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The State of Jazz Education

John Beaty By

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For my entire childhood, up through the moment I graduated high school, I was told of the importance of the SAT Reasoning Tests and attending college. I believe this was a message my entire generation heard from our parents, teachers, and society at large. While I was in eighth grade, I was introduced to jazz and immediately fell in love with the music of John Coltrane. I shared this passion with my twin brother, trombonist Joe Beaty. We were lucky enough to attend Interlochen Arts Academy on scholarship to finish high school, graduating in 2001. At that time, Interlochen's tuition was $24,000/year. The school prepared me well for my college auditions and I was accepted to The New School, in New York City, with a generous scholarship.

Since those early days when I had fallen in love with jazz, my brother and I had dreamed of one day moving to New York City, the utopia where we had been told jazz was still alive and thriving. We believed in the world described by Wynton Marsalis and the lifestyle he portrayed in Sweet Swing Blues on the Road: A Year with Wynton Marsalis and His Septet. I owned at least 500 jazz CDs, was an A student, excelled on my instrument, and did everything right by the expectations our society places on students. The jazz press told my generation the apprentice system had been replaced by colleges.

My brother and I had a complicated childhood (which I will not divulge for the sake of certain family members) but, as a result, a few of my close family members ended up using the money for our education on other debts and told us, the July before showing up to New School that fall, that we would need to find another way to finance the balance of our college bills on our own. Though I still lacked the remaining portion of my college bills, the New School made it easy for me to get the loans I needed to make up the difference. It was never explained to me by The New School how student loans worked when I blindly signed; it was as simple as "get a cosigner and you sign here." I had arrived in New York and started down my path and career in jazz.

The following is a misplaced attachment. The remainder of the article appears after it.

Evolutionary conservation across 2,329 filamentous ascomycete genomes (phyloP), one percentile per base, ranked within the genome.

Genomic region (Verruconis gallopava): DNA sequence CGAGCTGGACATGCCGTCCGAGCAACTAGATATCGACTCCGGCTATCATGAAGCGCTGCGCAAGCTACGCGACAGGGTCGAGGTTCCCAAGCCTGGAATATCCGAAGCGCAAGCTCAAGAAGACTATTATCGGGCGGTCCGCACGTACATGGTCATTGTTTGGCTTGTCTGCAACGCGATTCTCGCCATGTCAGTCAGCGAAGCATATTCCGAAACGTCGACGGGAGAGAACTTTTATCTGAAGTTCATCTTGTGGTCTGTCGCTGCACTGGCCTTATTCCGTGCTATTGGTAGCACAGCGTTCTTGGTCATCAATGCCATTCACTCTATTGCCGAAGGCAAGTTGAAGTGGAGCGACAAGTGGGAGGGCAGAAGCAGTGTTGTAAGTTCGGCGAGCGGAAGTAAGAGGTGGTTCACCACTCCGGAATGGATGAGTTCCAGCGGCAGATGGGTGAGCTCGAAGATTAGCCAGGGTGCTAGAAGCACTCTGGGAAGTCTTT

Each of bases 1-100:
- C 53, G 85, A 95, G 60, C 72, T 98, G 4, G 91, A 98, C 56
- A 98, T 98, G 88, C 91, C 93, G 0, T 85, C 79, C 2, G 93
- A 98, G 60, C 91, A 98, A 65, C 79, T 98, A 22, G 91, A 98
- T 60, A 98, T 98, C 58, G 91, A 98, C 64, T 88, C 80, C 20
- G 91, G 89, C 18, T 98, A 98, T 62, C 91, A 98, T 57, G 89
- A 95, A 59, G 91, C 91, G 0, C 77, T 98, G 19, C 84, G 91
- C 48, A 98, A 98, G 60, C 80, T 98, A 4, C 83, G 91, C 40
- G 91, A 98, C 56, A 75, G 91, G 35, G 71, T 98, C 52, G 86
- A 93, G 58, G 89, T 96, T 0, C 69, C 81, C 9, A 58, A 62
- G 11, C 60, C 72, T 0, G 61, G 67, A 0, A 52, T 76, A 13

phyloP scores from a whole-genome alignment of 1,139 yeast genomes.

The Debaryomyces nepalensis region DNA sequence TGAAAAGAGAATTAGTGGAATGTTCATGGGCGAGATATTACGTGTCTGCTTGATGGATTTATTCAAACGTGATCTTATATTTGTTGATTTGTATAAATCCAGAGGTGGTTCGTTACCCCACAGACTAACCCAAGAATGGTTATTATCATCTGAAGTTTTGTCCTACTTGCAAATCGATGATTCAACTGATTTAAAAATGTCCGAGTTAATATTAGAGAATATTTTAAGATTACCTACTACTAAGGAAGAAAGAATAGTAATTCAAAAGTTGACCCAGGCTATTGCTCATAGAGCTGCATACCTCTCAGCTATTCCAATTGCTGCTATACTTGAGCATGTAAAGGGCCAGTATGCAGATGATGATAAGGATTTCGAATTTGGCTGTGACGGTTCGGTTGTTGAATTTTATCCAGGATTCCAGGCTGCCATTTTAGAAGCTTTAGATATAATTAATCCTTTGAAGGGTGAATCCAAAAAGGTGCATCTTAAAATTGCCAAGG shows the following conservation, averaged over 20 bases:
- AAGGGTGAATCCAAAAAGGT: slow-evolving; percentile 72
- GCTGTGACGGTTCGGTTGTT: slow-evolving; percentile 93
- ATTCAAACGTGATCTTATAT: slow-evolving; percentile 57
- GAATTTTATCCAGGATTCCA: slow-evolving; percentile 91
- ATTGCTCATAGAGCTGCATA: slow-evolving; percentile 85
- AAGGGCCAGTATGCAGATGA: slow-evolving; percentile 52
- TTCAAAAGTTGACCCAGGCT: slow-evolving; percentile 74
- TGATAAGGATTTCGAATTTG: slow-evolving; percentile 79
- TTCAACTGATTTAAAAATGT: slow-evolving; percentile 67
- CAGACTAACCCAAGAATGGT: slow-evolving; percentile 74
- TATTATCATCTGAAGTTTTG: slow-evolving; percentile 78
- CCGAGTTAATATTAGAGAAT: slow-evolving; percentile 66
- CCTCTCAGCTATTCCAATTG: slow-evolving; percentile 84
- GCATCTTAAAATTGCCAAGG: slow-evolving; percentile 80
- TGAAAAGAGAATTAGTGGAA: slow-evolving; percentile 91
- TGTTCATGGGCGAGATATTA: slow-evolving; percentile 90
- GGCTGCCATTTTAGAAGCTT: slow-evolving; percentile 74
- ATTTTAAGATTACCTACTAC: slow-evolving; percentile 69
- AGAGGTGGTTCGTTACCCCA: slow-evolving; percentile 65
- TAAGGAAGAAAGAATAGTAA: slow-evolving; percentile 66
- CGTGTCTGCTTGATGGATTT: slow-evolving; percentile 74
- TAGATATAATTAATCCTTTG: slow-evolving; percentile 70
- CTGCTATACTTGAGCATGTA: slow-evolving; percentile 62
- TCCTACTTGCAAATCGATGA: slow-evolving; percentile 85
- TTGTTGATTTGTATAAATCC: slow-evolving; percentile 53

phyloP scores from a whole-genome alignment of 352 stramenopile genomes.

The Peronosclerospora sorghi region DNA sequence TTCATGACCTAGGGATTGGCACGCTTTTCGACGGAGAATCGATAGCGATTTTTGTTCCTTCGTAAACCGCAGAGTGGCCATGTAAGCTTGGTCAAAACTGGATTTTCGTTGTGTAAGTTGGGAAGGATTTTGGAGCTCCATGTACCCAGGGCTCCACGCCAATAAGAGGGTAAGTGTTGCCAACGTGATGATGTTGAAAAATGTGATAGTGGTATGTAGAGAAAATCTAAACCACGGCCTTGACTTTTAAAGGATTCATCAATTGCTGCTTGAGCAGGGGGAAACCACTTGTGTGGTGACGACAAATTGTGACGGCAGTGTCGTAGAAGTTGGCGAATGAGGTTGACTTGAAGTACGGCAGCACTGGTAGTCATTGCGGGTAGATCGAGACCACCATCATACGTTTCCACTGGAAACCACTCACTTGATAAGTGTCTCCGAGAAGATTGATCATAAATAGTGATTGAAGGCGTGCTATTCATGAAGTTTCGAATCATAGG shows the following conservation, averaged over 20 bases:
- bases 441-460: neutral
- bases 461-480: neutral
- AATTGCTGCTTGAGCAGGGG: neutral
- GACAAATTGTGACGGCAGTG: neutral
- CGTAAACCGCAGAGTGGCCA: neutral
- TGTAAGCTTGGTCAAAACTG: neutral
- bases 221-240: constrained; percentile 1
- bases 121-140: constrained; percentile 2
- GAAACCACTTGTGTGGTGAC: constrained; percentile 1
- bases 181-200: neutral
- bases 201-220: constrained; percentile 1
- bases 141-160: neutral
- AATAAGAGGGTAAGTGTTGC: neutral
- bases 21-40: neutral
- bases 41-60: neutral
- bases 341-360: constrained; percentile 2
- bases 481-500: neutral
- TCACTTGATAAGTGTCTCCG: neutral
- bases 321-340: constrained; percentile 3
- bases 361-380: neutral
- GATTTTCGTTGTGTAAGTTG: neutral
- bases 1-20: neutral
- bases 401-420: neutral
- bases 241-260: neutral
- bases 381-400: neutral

I look back on my first years in New York City fondly, but they were not without their troubles. Not having the financial support of parents, my brother and I chose to starve instead of getting day jobs; we lived off of two bowls of rice a day so that we could practice 12 hours a day and chase this "Jazz Dream." We made that decision willingly and I don't regret it. I grew musically and intellectually, and developed personal and musical relationships that have survived to this day. Within the walls of New School I felt camaraderie with my classmates; getting "vibed" for not knowing some obscure standard at 3AM at a jam session, however, was an eye-opener. I never understood the almost militant group of jazz fundamentalists that believed playing standards would somehow draw new young listeners to jazz.

I had chosen The New School because it gave me the most freedom to choose my own path, to avoid the trap of the tradition as the sole direction in jazz. I studied with Reggie Workman, who stressed "turning the page" and gave me my first real gig as a member of his group Ashanti's Message, towards the end of my sophomore year. This experience will always be one of the biggest honors of my career. Unfortunately, one thing I realized during my time at the New School was that jazz was not quite as alive as I imagined it would be. As students, we worked mostly for free or for "the experience." When I finally played at The Blue Note (one of the most well known clubs in the city) for the first time, the musicians walked away with less than $200 dollars per musician for a single night. By the time I had left New School, I had paid around $60,000 for my four-year degree—a steal by today's standards.

Enter NYU: As a disclaimer, I'd like to say I am not here to drag anyone's name or reputation through the mud, so for the purposes of this article I will call the head of NYU Jazz at the time I attended "Fred." Fred had known my brother and I from The New School, where he was a teacher before getting the job of running NYU Jazz. My brother and I, having each invested $60,000 into jazz education already, and knew a Bachelor's Degree was worthless due to over-saturation of college graduates in the field. Fred wanted us to attend NYU in its Master's Degree program. We never even had to audition.


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